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Posted by: satish b | July 23, 2012 4:30 AM

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While I agree that you must discuss HCR with your clients, what exactly are you telling them? One of things you need to be concerned is creating the impression that there is an easy solution to rising health care costs - simply drop your benefits and pay the "penalty" for driving your employees to the exchanges. Does anyone really believe that the penalty is going to stay at the current amount? Doesn't it seem more likely it will rise to an amount equivalent to the cost of health care in the exchange? And what about the legal challenges to the individual mandate? What impact will that have on the HCR provisions? While I agree you must keep your clients advised of the impact of health care reform, what you are telling them can be described as "fluid" at best.

Posted by: Bob H | August 16, 2011 6:51 AM

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I think it is important to discuss the HCR issues from two perspectives. One, for the ethical and professional reasons discussed here. It is also good business for my agency since I have a pretty good idea which clients are going to simply get away from offer a sponsored health plan and who is not. I hae had several tell me they will probably pay the penalty rather than continue to fund a rising premium cost.

Posted by: Don W | August 15, 2011 3:01 PM

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I suppose the content of the post means the author has met or heard of firms not informing their clients of upcoming obligations. That's absolutely mind-boggling to me and unethical. If a firm can't find enough value to sustain their client relationships come 2014 then I don't know that they deserve to be in business.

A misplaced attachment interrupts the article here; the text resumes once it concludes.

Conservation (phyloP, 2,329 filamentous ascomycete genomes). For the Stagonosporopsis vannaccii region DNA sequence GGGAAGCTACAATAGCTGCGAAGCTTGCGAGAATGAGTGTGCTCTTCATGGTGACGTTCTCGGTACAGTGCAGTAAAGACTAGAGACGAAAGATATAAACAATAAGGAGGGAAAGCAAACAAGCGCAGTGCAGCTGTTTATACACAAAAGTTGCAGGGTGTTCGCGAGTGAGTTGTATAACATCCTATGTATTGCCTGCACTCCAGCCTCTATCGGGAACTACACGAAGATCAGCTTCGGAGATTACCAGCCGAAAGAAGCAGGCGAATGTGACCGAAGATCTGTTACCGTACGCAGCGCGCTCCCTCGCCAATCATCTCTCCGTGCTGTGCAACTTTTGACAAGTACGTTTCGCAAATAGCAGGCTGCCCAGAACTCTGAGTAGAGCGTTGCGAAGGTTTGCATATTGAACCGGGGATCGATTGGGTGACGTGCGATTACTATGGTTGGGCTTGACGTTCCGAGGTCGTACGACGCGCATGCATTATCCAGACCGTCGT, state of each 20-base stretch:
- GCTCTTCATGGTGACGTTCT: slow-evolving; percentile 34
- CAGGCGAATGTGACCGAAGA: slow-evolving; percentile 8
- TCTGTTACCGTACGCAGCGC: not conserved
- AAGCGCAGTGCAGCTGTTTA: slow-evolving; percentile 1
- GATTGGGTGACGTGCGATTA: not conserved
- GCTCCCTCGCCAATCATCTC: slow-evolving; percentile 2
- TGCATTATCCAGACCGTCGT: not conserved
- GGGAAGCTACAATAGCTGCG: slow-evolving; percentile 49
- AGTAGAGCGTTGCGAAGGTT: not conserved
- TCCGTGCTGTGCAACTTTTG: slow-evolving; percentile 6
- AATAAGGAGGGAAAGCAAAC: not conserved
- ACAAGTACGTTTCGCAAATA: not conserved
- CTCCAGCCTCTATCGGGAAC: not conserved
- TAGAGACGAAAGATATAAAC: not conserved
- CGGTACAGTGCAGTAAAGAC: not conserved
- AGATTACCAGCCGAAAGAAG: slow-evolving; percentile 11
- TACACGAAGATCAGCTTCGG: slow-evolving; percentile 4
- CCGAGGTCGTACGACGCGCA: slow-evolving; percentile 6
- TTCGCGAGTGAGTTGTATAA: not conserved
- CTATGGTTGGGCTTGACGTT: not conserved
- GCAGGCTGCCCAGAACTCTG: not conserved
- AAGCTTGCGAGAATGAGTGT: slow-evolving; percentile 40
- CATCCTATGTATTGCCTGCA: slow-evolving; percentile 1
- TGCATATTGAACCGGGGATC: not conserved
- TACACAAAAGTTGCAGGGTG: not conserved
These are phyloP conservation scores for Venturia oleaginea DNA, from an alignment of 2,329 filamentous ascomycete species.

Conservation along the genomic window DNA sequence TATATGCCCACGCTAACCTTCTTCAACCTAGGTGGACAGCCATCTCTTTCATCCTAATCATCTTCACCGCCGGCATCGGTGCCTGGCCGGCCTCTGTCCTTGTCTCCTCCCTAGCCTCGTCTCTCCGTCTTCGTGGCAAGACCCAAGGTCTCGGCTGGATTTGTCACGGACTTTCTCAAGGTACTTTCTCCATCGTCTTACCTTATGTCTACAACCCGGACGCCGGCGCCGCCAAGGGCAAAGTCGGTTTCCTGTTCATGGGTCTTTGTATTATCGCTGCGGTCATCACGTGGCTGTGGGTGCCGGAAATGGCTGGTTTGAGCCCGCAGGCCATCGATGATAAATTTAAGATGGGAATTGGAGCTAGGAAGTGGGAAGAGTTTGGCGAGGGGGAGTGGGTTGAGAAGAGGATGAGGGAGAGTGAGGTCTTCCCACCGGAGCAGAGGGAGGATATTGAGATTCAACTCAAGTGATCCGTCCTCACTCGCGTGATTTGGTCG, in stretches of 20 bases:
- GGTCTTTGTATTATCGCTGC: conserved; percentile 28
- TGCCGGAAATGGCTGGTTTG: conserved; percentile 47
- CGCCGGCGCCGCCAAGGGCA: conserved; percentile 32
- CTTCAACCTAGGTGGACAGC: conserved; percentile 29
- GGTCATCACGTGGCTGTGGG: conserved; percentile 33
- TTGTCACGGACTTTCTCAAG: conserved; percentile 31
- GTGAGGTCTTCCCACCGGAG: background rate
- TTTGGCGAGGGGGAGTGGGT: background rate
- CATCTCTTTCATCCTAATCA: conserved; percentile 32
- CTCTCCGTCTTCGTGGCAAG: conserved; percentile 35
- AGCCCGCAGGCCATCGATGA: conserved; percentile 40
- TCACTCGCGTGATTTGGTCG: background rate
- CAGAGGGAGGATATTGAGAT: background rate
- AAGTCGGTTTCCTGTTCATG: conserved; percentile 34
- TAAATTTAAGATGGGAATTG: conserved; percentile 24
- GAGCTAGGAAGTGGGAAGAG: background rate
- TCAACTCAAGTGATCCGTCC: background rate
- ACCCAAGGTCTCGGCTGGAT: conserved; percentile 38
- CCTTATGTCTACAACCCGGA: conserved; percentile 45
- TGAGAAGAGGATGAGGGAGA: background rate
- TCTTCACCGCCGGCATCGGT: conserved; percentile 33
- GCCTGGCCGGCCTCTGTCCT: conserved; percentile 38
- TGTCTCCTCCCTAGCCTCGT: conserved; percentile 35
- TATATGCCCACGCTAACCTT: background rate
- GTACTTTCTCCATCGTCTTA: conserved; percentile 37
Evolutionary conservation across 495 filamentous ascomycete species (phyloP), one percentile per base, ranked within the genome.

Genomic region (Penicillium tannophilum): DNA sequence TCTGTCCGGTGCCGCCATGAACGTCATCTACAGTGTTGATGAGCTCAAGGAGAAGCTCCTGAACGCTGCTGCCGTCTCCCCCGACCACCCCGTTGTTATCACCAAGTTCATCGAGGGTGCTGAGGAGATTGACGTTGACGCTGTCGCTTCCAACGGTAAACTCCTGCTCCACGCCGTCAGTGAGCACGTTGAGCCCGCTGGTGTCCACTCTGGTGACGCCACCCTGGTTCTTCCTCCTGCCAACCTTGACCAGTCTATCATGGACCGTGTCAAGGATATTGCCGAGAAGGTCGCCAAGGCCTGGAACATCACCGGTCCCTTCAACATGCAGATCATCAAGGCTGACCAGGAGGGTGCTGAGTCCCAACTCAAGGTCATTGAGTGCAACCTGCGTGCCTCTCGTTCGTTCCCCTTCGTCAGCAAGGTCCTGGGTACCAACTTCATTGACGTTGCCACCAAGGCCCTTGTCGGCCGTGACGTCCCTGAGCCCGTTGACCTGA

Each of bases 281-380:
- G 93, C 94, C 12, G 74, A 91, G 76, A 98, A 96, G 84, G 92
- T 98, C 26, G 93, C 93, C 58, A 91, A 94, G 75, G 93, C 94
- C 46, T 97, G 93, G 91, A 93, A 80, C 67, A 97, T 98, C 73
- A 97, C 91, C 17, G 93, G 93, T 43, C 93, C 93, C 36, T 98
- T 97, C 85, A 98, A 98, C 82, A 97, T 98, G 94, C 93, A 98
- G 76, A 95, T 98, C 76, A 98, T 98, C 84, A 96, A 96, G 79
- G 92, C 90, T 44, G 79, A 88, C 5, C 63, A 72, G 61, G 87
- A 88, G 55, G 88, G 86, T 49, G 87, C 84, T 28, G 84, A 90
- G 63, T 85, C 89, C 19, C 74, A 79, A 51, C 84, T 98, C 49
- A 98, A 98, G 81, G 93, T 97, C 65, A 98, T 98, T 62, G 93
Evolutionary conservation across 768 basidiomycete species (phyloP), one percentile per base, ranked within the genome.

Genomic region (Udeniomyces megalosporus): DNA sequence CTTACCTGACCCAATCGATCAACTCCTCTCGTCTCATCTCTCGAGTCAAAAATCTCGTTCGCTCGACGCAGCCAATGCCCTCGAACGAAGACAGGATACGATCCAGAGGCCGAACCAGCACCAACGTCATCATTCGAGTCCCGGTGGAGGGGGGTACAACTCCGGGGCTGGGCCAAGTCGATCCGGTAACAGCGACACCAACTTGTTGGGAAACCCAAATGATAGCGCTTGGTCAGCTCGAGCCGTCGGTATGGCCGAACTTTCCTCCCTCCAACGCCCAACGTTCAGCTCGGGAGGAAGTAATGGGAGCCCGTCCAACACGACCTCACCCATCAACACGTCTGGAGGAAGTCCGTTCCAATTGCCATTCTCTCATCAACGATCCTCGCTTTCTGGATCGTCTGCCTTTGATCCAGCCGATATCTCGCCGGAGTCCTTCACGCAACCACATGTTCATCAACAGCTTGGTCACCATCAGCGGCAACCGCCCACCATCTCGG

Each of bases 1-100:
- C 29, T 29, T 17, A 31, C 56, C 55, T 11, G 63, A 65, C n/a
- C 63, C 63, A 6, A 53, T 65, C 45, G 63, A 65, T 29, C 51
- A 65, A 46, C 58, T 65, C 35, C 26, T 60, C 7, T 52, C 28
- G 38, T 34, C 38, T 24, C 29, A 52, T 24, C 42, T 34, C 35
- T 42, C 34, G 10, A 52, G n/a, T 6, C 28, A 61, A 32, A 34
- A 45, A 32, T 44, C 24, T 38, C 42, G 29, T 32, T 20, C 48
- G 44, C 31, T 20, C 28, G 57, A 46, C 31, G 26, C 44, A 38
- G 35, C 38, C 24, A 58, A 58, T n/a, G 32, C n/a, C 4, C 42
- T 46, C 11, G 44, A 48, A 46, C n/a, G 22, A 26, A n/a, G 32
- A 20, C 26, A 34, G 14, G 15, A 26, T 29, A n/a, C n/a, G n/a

Posted by: Lauri W | August 15, 2011 2:53 PM

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I thought the question was absurd. Any broker that chooses not to keep clients informed about healthcare reform is incompetent and should have his/her license revoked.

Posted by: Charles T | August 15, 2011 2:51 PM

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We're in this field to bring some sense to our clients' and their employee's benefits programs - how else would we do our duty to them but to keep them informed? Planning for their programs in '12, '13, & '14 is vital for them and for us. IMHO we are obligated to communicate the process as well as the implications, reminding that we may hold personal opinions but are always ready to provide the best solutions under the existing statutes.

Posted by: Phil M | August 15, 2011 2:19 PM

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My clients have received updates on HCR since its passage. Keeping them informed is what all good brokers do voluntarily. As Randall S & Mike T say, not doing so is a disservice to those who trust you to advise them & guide through the maze of employee benefits. Your clients will value more if you keep them informed than if you allow them to be blindsided by non-compliance with any aspect of HCR.

Posted by: Martha K | August 15, 2011 1:56 PM

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Telling our customers about HCR is a function of the service we provide. Whether it is good for us or bad for us has no relevance here. We must make sure they know what is coming. To not do so is malpractice.

Posted by: Randy S | August 15, 2011 1:49 PM

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How in the world could anyone perform the function of a benefit broker in today's environment and not discuss healthcare reform with their clients? I don't think that this is possible, even if someone wanted to be self-serving and might I add, short-sighted.

Posted by: Mike T | August 15, 2011 1:41 PM